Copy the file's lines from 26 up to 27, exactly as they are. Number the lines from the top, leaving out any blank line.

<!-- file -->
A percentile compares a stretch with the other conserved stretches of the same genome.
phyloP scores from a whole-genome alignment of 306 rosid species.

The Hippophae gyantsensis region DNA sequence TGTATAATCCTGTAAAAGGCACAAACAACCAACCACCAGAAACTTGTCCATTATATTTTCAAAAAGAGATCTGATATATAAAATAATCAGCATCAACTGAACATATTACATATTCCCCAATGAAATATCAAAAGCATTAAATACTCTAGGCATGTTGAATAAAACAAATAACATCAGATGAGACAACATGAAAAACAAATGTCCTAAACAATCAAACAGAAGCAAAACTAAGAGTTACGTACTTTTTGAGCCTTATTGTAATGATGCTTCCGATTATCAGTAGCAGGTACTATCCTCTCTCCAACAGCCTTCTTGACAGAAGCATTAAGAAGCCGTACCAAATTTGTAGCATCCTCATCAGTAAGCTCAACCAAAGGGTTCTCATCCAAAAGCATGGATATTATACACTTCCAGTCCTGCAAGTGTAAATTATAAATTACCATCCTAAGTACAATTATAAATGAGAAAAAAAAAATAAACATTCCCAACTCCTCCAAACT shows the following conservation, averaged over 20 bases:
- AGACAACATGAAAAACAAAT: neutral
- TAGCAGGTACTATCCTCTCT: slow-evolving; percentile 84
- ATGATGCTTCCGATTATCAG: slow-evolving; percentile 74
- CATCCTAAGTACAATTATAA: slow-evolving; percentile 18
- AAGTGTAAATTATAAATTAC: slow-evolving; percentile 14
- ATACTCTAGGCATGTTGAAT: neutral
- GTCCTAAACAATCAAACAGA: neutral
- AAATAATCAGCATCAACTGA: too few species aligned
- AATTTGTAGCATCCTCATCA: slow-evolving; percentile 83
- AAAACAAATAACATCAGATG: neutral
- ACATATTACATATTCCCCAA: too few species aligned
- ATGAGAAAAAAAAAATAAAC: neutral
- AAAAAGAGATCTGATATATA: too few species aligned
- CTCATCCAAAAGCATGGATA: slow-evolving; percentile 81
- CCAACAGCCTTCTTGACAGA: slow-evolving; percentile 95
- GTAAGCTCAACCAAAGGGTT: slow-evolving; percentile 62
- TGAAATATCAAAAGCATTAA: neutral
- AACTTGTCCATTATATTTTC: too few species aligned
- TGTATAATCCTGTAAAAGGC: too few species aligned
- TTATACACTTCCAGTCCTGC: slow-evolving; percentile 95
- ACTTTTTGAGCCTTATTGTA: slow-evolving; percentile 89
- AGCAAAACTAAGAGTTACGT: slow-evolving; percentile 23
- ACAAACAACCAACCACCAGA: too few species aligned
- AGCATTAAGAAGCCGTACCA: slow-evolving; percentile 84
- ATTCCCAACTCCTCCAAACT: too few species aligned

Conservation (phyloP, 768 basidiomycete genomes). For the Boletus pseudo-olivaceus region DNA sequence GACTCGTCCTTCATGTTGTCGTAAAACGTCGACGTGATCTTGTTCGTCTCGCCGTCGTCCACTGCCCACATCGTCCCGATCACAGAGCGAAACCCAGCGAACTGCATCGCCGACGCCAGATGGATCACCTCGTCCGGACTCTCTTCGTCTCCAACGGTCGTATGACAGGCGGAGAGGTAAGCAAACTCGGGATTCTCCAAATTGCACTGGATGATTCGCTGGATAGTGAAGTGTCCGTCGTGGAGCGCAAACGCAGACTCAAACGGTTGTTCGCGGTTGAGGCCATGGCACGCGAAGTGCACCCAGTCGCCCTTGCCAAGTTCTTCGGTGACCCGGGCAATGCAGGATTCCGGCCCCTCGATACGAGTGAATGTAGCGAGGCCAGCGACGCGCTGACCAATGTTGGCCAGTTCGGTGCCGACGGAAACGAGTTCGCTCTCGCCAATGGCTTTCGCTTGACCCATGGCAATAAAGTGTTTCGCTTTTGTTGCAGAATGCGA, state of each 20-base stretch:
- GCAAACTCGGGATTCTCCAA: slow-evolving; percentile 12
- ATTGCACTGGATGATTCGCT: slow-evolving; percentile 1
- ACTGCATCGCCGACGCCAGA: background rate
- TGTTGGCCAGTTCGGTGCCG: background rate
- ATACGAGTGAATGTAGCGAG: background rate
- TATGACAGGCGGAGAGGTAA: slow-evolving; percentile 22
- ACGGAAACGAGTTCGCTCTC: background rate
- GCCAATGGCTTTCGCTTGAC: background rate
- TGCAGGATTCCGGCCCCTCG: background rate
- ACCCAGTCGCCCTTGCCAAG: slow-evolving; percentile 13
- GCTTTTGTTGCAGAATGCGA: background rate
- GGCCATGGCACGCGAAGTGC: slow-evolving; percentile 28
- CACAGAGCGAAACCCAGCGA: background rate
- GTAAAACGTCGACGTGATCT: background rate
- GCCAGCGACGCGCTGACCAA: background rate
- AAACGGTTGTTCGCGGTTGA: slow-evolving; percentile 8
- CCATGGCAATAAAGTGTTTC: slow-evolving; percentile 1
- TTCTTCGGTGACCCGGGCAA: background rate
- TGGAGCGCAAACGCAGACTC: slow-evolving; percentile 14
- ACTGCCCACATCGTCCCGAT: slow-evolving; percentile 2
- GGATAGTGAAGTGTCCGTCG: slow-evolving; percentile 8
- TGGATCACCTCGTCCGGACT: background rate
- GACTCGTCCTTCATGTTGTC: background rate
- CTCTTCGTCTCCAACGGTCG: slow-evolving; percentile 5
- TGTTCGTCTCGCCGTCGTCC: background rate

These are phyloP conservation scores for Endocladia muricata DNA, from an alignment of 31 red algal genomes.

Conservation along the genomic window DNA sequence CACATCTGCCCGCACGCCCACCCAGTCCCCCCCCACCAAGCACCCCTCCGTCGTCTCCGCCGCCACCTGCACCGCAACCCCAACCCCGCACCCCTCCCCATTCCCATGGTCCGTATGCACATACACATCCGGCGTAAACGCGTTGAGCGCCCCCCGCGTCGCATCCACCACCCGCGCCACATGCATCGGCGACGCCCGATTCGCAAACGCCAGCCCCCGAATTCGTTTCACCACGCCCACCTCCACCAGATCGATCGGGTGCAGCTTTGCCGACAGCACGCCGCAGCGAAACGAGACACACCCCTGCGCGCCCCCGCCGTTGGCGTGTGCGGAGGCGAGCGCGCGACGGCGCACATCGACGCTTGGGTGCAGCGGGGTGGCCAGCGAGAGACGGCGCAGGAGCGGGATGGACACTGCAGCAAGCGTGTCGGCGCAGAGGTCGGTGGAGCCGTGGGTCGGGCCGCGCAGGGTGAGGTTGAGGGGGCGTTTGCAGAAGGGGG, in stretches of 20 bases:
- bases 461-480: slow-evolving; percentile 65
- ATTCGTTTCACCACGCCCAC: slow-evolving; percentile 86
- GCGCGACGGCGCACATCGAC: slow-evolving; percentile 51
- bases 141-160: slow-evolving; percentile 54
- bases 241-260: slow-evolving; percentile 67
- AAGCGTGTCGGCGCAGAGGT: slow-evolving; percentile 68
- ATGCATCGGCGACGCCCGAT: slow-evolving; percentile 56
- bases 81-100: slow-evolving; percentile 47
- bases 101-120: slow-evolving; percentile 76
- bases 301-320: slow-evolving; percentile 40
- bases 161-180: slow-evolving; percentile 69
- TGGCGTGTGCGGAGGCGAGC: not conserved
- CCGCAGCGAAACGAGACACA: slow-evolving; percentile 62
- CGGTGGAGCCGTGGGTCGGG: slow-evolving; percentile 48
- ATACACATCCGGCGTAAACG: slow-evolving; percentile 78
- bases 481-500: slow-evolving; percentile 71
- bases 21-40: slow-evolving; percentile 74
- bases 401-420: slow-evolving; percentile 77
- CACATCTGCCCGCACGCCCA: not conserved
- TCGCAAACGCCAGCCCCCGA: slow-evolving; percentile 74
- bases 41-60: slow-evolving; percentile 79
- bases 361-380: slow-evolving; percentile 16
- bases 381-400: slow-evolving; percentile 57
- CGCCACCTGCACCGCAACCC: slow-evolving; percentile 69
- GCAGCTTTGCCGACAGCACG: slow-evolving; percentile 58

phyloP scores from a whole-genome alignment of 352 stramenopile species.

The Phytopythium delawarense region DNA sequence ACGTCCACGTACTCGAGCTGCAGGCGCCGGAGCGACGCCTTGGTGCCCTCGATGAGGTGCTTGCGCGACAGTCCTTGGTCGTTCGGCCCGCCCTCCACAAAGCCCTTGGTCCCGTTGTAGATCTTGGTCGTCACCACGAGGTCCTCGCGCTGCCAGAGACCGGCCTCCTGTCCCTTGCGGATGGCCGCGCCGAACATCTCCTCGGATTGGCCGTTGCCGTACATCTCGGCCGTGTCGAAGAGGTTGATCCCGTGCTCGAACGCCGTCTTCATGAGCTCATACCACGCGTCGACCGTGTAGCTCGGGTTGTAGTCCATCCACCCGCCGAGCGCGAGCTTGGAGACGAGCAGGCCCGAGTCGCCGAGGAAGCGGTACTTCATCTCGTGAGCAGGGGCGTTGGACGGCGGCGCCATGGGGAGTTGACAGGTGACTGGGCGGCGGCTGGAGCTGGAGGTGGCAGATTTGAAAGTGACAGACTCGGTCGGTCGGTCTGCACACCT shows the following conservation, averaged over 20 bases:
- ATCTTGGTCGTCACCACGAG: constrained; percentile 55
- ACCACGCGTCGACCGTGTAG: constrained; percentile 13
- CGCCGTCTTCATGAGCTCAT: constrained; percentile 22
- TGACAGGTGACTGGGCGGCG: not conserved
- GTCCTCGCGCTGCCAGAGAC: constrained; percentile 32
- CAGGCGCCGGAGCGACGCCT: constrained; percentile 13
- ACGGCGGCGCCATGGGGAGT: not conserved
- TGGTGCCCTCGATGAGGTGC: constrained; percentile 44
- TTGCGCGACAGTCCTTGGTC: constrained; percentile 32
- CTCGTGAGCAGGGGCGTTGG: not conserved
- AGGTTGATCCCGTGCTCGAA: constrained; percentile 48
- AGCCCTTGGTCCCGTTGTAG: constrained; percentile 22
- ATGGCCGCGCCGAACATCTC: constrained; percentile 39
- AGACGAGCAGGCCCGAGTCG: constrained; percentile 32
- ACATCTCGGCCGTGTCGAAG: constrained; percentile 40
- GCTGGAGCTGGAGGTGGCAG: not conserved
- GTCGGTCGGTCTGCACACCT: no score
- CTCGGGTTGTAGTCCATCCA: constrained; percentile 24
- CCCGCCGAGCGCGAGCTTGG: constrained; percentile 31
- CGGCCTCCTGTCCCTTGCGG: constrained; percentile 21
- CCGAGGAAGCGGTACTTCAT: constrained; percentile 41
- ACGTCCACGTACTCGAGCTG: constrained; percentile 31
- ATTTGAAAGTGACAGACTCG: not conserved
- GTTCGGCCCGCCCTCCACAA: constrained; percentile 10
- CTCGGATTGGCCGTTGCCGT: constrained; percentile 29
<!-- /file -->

- ACAAACAACCAACCACCAGA: too few species aligned
- AGCATTAAGAAGCCGTACCA: slow-evolving; percentile 84